The Bells of Shoreditch

Tim Price
Dirty Protest
Sherman Cymru, Cardiff

Poster image

The Bells of Shoreditch is BAFTA Cymru nominee Tim Price's first full-length play, currently in development with Cardiff's non-for-profit artists' co-operative, Dirty Protest. It's the wonderfully off-beat story of Paul (Mark Arends), an angst-ridden, post break-down loner, on extended leave since the morning he felt compelled to pause on Tower Bridge and throw his phone, his keys, his wallet and even his shoes into the Thames. Paul decides to do something about his long, lonely nights: he posts an ad in the paper asking for people to share his bed for the night. A succession of colourful loners step in and out of his life, all beautifully imagined by Price and irresistibly realised by a talented cast and faultless direction from Vicky Jones.

Dirty Protest are not about fully-realised productions. After the show, Tim was quick to point out that only £20 of their Arts Council funding for Shoreditch went into the staging. The lion's share of the funding has been sunk into workshopping and script development; an attempt to provide the "salon culture" for emergent playwrights that Price and the company say is missing in Wales. Naturally, this meant that some of the cast were still on the book, and the set was partly made from cardboard. But, as with previous Dirty Protest productions, none of that detracted from what was without a doubt a slick and hugely entertaining production, with all the polish and energy which has become the watermark of Dirty Protest.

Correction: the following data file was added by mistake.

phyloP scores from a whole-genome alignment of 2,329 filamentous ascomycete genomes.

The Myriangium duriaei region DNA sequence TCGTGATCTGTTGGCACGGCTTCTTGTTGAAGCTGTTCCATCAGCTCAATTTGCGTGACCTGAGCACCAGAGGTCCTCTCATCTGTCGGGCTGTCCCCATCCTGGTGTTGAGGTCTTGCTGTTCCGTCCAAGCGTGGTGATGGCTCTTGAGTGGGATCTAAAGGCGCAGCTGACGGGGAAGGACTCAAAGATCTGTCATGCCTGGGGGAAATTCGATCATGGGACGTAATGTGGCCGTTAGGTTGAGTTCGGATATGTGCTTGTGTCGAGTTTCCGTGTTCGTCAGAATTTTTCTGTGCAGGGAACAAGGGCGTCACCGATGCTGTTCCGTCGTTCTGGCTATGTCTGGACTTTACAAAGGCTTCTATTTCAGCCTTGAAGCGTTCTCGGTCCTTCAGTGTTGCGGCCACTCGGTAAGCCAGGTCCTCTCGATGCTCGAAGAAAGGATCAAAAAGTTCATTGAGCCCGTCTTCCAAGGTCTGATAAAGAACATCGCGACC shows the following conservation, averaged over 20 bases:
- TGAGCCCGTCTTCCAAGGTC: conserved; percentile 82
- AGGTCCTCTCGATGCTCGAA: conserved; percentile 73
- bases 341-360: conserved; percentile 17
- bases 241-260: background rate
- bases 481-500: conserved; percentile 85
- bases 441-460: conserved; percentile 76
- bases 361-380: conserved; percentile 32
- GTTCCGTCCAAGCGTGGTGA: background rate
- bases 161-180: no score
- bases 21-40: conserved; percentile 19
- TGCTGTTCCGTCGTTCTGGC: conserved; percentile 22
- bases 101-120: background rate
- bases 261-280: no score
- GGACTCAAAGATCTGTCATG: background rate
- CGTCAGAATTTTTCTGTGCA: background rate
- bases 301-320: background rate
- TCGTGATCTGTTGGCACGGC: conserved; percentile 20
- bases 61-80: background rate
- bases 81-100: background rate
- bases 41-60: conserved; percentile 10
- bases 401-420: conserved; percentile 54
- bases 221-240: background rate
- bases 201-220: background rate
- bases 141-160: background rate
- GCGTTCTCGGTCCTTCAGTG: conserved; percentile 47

The time devoted to honing their writers certainly pays dividends. Price's text is rich in face-paced comedy, well-observed characterisations and quirky, inventive social commentary. The conclusion to Paul's year of discovery, however, felt a tad disappointing: the sense that Paul moves into a new chapter in his aimless drifting works well, but the dénouement feels a little unremarkable after such a deliciously off-beat plot. Nevertheless, Vicky Jones' 'montage' scene was inspired and heightened the sense of the separate, disconnected lives of these very urban individuals.

The cast (Mark Arends, Crisian Emanuel, Eiry Hughes, Maria Pride, Lee Mengo and Gareth Milton) was without a weak link, although Arends, Hughes and Mengo gave particularly memorable performances.

The development production played to four packed houses over two nights, proving that Dirty Protest remain the company to watch in South Wales.

Reviewer: Allison Vale

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